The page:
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Some engineered living materials can combine the strength of ordinary building materials with the responsiveness of living systems. Think of self-healing concrete, paint that changes color when a specific chemical is detected, or a material that could reproduce and fill a crack as it forms. This would revolutionize construction and maintenance, with far-reaching economic and environmental implications.

Seeing this new category of adaptive materials on consumer shelves may be a long way off. Yet early critical research from the University of Minnesota sheds new light on this exciting breakthrough, which holds promise beyond building materials, including biomedical applications.

In a new study published in Nature Communications, researchers at the College of Biological Sciences are showing how to transform silica – a material commonly used in plaster and other building materials – into a self-assembling, dynamic and resilient material.

Currently, the majority of manufactured living materials rely on adding a living component to a material. While this additive approach has its advantages, it falls short of the suction material – a product that grows, self-organizes, and heals. Other researchers managed to engineer a bacteria to produce the target material, but it could only survive under ideal laboratory conditions. This would not be enough in real world applications.

The researchers, led by Claudia Schmidt-Dannert, McKnight Emeritus Professor in the Department of Biochemistry, Molecular Biology and Biophysics, used a well-studied and benign bacterium, Bacillus subtilis, which goes dormant under adverse conditions and comes back to life when conditions are favorable. For growth. This characteristic made it a strong candidate, as future products would eventually have to be stable on the shelf and easily activated. The research team then designed the bacteria and studied the optimal approach to integrate it into the structure of silica.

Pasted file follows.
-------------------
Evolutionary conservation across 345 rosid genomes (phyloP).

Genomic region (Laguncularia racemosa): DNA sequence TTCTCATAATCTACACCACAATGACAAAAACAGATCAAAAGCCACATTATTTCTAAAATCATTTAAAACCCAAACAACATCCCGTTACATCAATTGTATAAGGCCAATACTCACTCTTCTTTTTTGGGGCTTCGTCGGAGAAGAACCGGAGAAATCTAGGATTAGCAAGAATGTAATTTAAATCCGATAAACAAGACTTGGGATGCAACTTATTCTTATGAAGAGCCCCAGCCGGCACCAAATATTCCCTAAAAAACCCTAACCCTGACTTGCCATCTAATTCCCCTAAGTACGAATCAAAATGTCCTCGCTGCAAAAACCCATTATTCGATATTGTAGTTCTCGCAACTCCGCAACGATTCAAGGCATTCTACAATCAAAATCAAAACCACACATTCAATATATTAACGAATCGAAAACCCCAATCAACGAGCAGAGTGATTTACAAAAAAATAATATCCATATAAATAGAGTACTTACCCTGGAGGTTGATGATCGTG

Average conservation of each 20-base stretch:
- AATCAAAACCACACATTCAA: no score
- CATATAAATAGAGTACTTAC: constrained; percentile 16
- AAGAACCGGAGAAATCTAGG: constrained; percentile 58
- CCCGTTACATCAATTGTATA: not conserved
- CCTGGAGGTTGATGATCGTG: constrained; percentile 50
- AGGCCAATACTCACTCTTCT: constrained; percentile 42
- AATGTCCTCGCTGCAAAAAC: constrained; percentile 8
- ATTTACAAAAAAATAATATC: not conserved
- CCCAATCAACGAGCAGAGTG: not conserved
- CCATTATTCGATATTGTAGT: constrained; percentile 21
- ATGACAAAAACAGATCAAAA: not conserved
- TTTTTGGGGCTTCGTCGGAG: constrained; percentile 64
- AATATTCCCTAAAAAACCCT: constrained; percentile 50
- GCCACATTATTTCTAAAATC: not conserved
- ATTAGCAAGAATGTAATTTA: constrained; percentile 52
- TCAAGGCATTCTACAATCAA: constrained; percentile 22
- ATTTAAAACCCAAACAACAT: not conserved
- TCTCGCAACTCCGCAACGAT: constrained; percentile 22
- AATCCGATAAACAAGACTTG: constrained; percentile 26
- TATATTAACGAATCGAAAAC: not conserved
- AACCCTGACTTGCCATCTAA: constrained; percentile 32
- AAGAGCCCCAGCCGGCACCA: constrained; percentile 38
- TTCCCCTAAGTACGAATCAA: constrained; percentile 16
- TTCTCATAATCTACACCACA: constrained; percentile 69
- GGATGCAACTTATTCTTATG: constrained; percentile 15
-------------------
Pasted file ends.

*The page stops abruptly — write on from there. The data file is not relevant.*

“The first time we saw bacteria and silica crosslink and form a rigid material, that was essential. At that point, we knew it was working, ”explains Schmidt-Dannet.

A university block M composed of modified bacteria and silica, tinged with purple by a protein produced by the bacteria.

It’s not jello. This M-block is made up of modified bacteria and silica – a material commonly used in plaster – which crosslink together. The purple hue is a protein produced by the bacteria. If the M was damaged, researchers could add nutrients and any cracks would self-heal. Credit: Dr. Sunyoung Kang, Postdoctoral Associate, Schmidt-Dannert Lab.

The results provide a framework for the design of new living engineering materials for coatings and coatings, key building materials.

The Schmidt-Danvert research team begins to study new starting materials. “We’re now interested in going beyond silica, using different cells – maybe even multiple cell types – to develop new living modified materials for a range of applications. “

The research was funded by the Department of Defense – Defense Advanced Research Project Agency – Engineered Living Materials Program (contract number HR0011-17-2-0038).

About the College of Biological Sciences

The College of Biological Sciences at the University of Minnesota is one of two colleges in the United States dedicated to the biological sciences with undergraduate majors and graduate programs that span the spectrum of life, from molecules to ecosystems. Learn more about cbs.umn.edu.

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